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Reporting unsupported things.
- From: PAUL GILLIAM <pgilliam at us dot ibm dot com>
- To: Daniel Jacobowitz <drow at false dot org>
- Cc: gdb at sources dot redhat dot com
- Date: Mon, 24 Apr 2006 17:00:44 -0700
- Subject: Reporting unsupported things.
- References: <444426C7.firstname.lastname@example.org> <20060418125836.GB10130@nevyn.them.org> <20060418152443.GA13825@nevyn.them.org> <email@example.com> <firstname.lastname@example.org> <444680C3.email@example.com> <20060420134343.GC11710@nevyn.them.org> <4447DF7D.firstname.lastname@example.org> <20060420195047.GA22563@nevyn.them.org> <44481EF9.email@example.com> <20060424205536.GC27220@nevyn.them.org>
- Reply-to: pgilliam at us dot ibm dot com
On Mon, 2006-04-24 at 16:55 -0400, Daniel Jacobowitz wrote:
> We want to say that reverse execution is not supported.
I have been given a similar request. My users want to see a message
like "a 32-bit ppc GDB can't debug a 64-bit ppc target program".
In general, it would be nice if GDB could detect that it was being asked
to do something it can't do as soon as it was asked.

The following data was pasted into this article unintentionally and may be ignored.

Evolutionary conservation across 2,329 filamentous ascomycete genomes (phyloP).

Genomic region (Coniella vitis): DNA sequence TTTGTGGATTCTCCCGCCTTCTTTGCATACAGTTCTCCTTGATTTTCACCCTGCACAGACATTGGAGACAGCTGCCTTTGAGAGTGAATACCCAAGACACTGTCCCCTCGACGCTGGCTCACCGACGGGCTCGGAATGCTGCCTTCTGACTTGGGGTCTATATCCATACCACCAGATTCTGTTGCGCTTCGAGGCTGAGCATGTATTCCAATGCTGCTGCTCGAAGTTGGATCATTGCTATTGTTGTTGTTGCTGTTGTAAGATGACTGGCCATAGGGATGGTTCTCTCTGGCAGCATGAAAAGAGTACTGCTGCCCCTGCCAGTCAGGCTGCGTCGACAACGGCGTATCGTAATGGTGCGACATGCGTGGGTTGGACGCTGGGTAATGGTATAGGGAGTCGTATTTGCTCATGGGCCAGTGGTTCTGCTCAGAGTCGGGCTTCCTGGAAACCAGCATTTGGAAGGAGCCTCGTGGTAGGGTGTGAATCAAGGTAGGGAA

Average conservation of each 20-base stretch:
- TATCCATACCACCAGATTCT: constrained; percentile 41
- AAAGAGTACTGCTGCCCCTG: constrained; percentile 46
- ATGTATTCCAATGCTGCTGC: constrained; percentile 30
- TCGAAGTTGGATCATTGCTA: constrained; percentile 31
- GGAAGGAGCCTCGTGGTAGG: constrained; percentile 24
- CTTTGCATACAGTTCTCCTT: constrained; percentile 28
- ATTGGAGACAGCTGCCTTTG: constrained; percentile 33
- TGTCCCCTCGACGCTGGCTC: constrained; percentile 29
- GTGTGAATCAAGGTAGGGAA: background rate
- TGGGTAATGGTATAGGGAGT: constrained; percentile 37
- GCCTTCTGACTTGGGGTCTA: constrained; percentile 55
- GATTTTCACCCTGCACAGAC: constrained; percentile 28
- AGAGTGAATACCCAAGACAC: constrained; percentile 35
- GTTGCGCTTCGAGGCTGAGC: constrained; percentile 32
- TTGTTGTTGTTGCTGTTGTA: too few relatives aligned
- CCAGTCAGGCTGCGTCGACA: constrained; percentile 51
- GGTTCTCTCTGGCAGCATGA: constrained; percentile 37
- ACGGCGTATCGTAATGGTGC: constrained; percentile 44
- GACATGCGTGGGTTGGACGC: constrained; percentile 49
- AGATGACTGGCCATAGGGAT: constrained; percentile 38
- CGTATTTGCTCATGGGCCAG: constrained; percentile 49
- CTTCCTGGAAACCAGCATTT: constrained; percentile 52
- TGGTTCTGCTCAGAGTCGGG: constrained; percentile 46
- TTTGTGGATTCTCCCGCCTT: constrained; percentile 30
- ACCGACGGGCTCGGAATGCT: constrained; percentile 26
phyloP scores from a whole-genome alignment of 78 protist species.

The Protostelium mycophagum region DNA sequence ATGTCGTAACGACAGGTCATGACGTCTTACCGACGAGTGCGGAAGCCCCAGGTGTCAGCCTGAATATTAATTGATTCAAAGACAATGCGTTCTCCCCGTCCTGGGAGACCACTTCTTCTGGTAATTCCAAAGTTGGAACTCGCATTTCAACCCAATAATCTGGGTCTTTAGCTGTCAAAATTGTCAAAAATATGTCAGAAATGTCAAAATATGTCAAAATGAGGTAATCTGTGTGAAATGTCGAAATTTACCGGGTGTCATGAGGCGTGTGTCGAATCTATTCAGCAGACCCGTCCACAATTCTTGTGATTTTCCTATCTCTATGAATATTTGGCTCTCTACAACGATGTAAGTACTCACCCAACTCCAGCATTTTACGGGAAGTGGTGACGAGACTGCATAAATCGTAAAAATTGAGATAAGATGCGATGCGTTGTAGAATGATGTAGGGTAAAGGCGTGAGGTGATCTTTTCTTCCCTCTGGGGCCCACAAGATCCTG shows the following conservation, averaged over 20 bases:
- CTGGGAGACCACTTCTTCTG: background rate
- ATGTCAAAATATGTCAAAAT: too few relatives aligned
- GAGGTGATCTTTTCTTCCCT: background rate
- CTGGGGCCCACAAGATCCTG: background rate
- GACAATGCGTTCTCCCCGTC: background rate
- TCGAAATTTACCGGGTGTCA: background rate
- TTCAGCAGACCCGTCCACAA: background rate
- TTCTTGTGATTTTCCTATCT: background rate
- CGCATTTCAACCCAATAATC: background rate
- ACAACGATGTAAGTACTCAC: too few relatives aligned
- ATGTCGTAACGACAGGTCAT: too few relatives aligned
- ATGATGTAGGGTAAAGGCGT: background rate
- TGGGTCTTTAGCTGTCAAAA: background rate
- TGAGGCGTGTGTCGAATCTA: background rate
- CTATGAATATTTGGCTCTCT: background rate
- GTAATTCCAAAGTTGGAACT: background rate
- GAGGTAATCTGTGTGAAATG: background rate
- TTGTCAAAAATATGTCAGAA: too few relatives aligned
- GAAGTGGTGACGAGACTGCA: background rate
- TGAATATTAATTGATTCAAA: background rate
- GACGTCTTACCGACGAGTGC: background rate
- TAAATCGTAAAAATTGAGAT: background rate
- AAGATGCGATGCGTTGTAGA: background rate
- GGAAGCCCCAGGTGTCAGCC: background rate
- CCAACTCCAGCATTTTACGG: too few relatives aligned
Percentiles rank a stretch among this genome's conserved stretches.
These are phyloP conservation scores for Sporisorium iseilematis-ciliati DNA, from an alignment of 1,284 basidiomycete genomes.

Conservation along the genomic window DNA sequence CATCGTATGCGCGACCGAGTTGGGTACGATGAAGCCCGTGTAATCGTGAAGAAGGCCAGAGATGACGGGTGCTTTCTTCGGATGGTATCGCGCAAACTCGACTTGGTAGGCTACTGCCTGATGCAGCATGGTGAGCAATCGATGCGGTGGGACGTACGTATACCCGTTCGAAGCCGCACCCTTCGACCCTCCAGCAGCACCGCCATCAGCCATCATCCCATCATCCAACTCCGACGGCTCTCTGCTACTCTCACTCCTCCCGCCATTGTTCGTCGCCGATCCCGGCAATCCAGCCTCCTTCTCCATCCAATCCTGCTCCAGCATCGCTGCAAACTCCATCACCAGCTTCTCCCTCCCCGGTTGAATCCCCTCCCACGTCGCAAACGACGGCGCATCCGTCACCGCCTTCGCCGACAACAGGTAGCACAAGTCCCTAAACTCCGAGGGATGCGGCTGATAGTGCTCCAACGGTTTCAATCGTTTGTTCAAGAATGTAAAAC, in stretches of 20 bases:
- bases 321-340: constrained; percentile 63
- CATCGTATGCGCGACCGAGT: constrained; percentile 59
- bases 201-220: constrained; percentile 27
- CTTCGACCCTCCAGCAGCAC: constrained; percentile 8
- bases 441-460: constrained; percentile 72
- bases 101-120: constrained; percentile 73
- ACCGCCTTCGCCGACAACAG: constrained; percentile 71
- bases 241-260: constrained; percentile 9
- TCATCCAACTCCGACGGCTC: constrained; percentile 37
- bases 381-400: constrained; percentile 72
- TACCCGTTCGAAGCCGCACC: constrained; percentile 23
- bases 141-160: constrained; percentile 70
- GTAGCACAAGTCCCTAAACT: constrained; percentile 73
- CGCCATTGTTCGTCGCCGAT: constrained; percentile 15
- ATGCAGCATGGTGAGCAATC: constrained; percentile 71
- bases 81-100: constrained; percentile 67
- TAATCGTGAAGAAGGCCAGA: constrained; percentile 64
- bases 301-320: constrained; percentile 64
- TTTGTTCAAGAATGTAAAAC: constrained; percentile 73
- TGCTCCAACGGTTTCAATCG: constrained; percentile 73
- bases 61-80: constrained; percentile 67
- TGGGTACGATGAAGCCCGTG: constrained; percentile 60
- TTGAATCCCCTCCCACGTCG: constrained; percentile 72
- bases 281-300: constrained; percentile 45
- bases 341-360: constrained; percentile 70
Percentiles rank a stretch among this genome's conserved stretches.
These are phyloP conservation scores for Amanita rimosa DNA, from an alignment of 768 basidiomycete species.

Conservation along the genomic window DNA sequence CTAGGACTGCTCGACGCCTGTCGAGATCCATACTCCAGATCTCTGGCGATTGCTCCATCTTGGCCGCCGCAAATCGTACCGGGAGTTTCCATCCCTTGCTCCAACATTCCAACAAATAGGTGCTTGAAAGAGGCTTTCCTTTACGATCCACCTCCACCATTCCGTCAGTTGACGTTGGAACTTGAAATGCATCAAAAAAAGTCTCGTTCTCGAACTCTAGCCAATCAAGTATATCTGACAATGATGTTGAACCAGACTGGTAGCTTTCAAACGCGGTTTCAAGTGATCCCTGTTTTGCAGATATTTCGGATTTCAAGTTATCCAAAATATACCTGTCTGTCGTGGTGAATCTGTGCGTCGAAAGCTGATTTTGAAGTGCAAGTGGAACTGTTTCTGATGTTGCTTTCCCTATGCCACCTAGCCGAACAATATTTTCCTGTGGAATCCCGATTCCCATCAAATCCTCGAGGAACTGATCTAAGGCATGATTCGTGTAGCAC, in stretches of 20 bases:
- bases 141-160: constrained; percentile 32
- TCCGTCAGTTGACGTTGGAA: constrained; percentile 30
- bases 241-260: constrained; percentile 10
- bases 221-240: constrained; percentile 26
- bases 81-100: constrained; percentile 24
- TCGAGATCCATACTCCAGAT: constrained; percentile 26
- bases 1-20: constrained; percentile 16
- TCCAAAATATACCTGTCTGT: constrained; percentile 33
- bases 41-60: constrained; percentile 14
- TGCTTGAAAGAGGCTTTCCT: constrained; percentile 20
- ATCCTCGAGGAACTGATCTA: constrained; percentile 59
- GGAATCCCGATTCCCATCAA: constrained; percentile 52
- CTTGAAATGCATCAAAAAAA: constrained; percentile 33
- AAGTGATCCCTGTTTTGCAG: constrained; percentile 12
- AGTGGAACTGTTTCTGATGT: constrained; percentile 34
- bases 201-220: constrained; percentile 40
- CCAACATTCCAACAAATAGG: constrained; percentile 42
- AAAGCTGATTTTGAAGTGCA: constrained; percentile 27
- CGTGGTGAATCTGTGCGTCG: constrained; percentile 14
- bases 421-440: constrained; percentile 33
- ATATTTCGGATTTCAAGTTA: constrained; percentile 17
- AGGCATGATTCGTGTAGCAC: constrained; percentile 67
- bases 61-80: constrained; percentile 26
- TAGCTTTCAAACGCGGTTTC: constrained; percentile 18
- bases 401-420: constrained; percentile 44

This kind of intersects with the multi-arch idea. With that, GDB
conceptually has a binary matrix where each column would represent a
different target and each row a different host and the cell value would
be true if the GDB configured for the given host could debug the given
If the target is remote, it could tell GDB which column of the matrix is
For a native configuration, perhaps the appropriate row of the matrix
could be built by some config script and the appropriate column could be
chosen based on the type of the executable and/or corefile. And
'attach' muddies up the water a bit.
I guess what I am suggesting is that GDB have a concrete matrix like
this and consult it as soon as it's known what the user is trying to do.
Of course the 'matrix' would probably really be a hash.
What do you think?
-=# Paul #=-
PS: In theory, a 32-bit GDB running on a 64-bit ppc host could debug a
64-bit target: "ptrace" allegedly supports this. The current ppc port,
however, does not.
PPS: Do you know of any other "biarch" configurations of GDB?